Cartak's Department Store uses a universal price code (UPC) reader to ring up customers' purchases. The item prices are maintained in the store's computer; when the code for a particular item is scanned, the appropriate price is displayed and used in computing the customer's bill. The UPC reader has many benefits. One major benefit is that the checkout time has been reduced from an average of 4.2 minutes to an average of 3.9 minutes. (The store studied the times before and after implementation of the new system.) A second major benefit is that the UPC scanning has virtually eliminated the mistakes that were made at the cash register by cashiers. Formerly, cashiers made mistakes on an average of 1 out of 300 items entered into the cash register. This meant that approximately 1 in 60 customers had an incorrect bill. Some of the charges were too high; some were too low. Many mistakes were for less than $1 and went unnoticed. Occasionally however, especially when there was an overcharge, the customer reported the mistake.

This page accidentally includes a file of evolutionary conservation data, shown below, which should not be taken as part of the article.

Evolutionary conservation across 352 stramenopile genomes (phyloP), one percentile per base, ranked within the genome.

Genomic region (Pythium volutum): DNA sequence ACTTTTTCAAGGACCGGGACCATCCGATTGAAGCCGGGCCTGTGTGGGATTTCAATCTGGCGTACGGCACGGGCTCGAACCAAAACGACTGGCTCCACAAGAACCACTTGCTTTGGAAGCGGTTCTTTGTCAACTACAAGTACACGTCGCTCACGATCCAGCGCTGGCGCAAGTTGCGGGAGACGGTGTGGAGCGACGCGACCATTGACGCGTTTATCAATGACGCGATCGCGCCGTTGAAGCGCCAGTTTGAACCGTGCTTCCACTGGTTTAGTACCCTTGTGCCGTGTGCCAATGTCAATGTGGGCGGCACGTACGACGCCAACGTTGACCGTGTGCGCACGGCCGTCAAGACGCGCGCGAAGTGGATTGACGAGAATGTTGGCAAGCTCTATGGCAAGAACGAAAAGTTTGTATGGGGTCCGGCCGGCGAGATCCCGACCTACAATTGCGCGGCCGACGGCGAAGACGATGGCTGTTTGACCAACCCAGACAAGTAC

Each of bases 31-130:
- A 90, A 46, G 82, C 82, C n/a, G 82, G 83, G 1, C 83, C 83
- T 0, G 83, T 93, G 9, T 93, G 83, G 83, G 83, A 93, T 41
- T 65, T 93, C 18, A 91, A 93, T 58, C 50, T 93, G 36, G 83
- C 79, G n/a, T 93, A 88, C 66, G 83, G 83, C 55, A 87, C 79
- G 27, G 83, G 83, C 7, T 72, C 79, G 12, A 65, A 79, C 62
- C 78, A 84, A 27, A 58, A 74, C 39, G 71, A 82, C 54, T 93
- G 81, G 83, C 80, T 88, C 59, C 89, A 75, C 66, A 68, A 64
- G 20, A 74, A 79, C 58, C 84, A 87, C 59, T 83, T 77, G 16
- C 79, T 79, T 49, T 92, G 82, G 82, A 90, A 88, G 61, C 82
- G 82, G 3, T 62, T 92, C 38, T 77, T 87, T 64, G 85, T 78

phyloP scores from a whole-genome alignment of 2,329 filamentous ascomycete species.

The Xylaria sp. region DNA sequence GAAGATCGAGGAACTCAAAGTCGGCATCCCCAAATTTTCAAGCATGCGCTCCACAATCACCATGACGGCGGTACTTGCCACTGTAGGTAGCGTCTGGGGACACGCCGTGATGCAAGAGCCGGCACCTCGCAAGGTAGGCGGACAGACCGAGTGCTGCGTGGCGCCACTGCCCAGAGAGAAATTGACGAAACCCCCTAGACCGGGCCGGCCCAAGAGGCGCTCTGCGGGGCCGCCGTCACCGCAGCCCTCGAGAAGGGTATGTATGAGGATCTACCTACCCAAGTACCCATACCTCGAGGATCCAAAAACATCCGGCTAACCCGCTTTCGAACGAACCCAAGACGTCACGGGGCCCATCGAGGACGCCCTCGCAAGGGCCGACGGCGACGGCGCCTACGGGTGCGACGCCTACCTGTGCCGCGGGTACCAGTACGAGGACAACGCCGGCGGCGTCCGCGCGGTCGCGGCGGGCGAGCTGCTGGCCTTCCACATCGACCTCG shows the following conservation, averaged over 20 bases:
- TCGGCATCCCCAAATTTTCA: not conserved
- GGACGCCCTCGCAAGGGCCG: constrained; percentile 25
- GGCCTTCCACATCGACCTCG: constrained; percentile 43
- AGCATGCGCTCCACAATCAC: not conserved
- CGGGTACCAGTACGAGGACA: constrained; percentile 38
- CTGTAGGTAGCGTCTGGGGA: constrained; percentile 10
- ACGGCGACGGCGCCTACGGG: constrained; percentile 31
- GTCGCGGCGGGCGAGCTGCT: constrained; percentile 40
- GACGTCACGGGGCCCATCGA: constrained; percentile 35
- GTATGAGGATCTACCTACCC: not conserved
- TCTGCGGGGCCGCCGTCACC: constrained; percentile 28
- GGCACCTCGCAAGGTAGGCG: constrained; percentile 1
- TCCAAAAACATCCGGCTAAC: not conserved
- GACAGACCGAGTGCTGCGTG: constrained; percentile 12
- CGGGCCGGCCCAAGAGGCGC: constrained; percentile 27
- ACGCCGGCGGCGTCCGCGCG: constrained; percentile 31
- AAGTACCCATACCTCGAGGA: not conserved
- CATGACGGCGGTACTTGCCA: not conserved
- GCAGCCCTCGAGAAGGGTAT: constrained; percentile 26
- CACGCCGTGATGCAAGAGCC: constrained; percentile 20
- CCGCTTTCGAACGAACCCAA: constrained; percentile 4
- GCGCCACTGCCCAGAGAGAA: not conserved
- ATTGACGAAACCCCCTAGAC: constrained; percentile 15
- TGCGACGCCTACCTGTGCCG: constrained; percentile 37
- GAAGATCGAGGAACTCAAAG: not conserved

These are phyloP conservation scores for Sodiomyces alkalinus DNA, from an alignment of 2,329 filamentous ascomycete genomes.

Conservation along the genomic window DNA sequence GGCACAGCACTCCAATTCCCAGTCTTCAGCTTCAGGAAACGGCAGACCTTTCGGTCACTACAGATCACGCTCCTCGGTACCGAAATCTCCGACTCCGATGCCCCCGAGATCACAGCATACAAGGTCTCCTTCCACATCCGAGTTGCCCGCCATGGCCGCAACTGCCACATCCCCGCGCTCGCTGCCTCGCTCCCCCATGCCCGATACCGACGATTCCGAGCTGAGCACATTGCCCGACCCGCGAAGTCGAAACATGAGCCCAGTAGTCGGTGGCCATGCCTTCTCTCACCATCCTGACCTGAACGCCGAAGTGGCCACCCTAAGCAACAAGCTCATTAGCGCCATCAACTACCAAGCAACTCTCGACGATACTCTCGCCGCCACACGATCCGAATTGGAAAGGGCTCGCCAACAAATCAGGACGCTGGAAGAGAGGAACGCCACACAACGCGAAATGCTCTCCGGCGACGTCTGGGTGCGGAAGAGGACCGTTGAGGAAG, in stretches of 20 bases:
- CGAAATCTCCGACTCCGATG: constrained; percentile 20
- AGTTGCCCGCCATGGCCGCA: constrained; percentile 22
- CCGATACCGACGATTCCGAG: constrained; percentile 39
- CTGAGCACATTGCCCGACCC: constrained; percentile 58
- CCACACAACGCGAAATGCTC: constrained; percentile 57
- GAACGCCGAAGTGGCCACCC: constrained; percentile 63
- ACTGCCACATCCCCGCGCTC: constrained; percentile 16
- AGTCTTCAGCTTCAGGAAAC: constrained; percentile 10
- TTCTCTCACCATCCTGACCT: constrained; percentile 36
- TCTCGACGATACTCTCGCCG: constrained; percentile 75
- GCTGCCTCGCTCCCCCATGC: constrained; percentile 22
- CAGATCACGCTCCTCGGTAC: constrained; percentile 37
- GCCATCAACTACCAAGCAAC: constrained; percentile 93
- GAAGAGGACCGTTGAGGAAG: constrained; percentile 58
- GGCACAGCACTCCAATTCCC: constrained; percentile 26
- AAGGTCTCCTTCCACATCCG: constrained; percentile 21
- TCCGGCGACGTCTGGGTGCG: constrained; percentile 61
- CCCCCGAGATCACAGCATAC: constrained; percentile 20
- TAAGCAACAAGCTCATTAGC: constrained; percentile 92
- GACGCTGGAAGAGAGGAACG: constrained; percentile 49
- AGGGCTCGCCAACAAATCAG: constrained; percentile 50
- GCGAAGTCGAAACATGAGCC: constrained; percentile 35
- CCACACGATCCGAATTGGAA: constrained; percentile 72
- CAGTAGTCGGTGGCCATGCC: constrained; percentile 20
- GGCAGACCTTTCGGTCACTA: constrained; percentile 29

While the UPC reader has virtually eliminated mistakes at the cash register, it has magnified the value of any mistake made at the computer. For example, if a price of $.98 is entered into the database, rather than the actual price of $1.98, every customer who buys the item will be undercharged for $1. For this reason, the store has one person act as a verifier of the prices when the prices are entered into the computer. The key operator who enters the prices for Cartak is very good, but no one is perfect. Her accuracy rate is approximately 97.1 percent. In other words, on average, out of 1,000 prices entered, 971 prices will be entered correctly. The verifier has an accuracy rate of 92 percent. On average, she catches 92 of every 100 mistakes made.
What is the overall accuracy rate of Cartak's price inputting system?
By how much would the accuracy rate improve if an additional (a second), equally accurate verifier were used?